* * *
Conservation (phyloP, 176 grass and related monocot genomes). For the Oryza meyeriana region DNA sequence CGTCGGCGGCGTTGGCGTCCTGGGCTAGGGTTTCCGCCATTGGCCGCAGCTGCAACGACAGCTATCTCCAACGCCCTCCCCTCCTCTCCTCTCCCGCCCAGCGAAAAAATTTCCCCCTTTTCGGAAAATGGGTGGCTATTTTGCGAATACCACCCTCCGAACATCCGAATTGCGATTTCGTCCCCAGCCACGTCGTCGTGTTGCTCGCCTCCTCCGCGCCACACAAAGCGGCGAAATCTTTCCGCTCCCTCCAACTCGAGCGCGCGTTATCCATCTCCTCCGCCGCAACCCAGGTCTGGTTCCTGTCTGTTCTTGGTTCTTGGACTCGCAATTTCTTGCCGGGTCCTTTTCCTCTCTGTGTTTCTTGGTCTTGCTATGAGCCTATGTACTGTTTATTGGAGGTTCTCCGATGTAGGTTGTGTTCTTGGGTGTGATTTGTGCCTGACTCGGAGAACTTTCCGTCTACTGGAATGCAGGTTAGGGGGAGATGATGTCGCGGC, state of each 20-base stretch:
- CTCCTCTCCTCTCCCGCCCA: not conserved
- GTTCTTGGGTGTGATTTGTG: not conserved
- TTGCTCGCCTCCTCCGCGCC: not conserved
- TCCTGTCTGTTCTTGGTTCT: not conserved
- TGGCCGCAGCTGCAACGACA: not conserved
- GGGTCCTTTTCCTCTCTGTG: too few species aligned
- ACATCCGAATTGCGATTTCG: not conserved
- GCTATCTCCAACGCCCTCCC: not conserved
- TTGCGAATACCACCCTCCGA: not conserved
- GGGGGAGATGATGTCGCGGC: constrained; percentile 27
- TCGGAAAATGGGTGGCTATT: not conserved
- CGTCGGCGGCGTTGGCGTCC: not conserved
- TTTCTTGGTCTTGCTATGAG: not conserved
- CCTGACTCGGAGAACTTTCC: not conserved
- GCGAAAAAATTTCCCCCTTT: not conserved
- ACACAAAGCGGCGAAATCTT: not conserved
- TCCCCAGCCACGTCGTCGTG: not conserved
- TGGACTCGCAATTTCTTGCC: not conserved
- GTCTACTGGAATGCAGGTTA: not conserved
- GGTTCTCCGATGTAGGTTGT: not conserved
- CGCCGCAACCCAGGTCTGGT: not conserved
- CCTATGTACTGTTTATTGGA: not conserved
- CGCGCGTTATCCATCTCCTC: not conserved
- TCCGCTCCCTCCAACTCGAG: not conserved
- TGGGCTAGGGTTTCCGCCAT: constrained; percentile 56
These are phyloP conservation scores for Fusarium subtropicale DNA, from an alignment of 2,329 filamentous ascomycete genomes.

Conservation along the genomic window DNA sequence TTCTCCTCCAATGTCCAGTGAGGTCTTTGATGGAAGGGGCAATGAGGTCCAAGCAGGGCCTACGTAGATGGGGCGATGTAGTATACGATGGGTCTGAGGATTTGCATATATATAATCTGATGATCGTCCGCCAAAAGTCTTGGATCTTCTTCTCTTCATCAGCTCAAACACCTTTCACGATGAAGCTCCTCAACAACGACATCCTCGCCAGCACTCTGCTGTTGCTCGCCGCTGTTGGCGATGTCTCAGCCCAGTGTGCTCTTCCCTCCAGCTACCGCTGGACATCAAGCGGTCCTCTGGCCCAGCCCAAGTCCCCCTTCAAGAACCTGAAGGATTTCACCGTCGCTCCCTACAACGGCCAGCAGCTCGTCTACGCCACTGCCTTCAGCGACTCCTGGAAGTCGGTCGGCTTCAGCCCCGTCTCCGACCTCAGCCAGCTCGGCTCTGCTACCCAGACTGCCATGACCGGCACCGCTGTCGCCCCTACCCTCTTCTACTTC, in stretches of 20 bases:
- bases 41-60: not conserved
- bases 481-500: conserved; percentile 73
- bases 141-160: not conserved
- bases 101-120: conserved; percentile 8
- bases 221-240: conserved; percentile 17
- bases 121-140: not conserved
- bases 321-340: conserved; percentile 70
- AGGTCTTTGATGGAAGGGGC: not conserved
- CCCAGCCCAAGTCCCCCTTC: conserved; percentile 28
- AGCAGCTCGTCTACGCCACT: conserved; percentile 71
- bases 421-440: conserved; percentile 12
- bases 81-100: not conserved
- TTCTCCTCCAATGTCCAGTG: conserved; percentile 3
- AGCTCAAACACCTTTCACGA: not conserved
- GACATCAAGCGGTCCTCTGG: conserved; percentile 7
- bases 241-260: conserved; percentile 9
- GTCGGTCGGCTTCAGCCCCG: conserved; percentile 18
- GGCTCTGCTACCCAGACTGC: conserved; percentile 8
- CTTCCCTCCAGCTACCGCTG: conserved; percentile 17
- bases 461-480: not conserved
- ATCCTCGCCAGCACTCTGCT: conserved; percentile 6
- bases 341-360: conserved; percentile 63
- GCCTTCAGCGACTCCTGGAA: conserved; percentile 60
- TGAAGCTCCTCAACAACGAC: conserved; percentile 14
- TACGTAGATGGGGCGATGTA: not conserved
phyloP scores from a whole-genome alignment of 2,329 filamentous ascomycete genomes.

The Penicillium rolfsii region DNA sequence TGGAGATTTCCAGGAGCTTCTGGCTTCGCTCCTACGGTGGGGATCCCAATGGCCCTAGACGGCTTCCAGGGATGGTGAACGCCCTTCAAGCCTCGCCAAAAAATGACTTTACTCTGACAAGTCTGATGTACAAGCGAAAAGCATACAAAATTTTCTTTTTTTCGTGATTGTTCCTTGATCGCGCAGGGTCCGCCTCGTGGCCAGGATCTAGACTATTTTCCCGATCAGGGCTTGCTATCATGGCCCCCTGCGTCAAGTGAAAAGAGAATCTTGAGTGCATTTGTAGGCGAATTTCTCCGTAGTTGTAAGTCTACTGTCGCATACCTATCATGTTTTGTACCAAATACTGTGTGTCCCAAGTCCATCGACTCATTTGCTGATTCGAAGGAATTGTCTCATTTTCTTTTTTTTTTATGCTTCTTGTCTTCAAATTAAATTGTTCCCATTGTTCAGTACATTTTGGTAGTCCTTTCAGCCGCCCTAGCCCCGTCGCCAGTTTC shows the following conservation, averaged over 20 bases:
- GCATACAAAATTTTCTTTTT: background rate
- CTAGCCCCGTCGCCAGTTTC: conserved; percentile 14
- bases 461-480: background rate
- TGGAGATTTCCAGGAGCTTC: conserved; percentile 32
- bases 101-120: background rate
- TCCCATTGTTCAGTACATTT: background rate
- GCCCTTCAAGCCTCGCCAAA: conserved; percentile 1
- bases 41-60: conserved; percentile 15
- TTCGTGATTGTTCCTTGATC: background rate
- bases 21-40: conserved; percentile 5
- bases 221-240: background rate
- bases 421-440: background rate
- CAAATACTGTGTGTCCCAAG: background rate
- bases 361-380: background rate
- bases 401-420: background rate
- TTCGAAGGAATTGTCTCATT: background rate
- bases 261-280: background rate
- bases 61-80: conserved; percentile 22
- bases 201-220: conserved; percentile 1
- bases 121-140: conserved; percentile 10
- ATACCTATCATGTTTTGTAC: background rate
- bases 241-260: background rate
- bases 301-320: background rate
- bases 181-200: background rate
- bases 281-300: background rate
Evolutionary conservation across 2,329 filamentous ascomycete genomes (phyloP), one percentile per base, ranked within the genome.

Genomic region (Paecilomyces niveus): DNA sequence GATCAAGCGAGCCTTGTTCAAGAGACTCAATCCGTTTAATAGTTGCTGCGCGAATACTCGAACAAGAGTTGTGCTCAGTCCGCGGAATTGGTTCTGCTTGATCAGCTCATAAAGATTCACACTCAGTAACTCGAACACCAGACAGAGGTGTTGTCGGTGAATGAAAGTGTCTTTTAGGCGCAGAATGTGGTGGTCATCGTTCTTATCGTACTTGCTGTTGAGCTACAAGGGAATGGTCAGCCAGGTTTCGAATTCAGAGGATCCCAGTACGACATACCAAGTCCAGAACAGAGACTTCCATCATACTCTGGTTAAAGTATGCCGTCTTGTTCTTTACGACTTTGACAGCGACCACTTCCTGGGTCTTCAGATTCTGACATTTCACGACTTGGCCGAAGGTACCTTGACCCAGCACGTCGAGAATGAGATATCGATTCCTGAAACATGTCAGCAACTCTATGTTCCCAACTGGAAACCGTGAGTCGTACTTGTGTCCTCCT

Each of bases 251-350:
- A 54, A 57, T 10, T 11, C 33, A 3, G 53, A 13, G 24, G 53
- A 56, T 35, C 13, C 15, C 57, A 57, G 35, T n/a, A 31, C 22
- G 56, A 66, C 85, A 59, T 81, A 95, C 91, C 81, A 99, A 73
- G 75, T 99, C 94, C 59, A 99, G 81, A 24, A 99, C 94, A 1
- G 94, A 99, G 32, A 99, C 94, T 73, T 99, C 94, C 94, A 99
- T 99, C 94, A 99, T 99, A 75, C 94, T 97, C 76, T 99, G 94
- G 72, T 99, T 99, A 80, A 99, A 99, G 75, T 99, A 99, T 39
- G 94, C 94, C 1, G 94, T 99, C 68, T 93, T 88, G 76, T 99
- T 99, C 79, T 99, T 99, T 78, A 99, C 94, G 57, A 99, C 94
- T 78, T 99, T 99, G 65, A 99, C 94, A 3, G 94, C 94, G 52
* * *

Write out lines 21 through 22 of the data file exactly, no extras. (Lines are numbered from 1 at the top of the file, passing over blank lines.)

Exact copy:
- GGTTCTCCGATGTAGGTTGT: not conserved
- CGCCGCAACCCAGGTCTGGT: not conserved